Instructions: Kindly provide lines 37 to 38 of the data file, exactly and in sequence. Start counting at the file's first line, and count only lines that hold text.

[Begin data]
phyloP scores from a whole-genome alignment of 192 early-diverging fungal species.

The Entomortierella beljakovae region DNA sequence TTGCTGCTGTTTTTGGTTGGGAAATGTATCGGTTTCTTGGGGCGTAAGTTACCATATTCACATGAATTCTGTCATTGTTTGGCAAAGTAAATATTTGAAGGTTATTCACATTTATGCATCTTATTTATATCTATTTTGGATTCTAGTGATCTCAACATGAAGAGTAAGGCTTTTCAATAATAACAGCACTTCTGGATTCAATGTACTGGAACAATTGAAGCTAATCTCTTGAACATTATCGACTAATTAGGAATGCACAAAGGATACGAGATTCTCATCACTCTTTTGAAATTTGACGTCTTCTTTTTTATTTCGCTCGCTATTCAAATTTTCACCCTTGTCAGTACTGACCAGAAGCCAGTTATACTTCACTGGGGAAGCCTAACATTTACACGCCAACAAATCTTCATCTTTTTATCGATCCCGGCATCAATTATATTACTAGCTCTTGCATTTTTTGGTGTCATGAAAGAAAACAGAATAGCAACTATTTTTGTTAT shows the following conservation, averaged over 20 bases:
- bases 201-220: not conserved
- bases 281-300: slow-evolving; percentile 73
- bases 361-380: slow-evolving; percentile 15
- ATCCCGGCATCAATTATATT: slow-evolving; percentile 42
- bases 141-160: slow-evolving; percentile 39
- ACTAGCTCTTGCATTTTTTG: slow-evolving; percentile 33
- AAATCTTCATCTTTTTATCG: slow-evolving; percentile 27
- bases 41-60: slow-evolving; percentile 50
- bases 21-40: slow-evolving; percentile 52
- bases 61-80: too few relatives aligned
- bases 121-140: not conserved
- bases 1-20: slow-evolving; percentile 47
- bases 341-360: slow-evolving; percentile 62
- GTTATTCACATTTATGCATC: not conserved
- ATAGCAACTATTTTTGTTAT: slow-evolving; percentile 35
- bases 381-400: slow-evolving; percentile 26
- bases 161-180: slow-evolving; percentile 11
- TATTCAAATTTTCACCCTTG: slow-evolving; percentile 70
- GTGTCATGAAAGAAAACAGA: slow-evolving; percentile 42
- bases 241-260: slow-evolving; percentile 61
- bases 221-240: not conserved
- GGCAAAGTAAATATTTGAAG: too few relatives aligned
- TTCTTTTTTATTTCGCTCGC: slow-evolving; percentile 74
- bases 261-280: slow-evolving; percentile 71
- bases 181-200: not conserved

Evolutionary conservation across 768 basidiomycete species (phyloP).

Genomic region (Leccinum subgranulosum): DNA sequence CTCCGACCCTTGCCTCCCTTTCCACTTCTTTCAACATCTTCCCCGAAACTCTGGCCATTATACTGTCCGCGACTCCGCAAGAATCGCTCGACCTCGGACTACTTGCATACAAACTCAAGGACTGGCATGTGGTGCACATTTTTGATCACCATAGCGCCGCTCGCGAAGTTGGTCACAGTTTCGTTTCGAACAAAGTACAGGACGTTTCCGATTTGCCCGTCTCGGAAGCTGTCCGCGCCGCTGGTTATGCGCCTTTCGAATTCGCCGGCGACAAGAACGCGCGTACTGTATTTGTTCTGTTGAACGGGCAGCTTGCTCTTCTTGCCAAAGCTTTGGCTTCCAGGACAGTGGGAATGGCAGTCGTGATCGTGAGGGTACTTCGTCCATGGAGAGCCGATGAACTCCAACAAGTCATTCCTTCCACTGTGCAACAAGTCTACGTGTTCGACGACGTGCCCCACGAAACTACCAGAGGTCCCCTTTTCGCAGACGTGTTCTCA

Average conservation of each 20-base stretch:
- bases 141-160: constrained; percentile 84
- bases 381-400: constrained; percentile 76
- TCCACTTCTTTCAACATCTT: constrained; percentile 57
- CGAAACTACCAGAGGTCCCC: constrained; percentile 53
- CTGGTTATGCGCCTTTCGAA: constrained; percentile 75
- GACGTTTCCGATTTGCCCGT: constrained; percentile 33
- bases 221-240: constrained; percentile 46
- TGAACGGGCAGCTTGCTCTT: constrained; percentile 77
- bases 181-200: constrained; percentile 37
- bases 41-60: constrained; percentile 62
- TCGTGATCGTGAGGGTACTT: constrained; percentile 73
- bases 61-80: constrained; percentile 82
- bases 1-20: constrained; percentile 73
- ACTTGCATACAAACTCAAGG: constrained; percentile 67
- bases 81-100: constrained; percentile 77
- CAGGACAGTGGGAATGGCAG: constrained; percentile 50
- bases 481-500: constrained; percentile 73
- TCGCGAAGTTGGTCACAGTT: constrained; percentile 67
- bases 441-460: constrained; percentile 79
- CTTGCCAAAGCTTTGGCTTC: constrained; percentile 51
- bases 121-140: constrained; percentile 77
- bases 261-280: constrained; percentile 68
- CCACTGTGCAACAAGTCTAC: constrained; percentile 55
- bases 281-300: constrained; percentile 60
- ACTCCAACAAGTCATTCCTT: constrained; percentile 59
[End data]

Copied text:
- bases 221-240: constrained; percentile 46
- TGAACGGGCAGCTTGCTCTT: constrained; percentile 77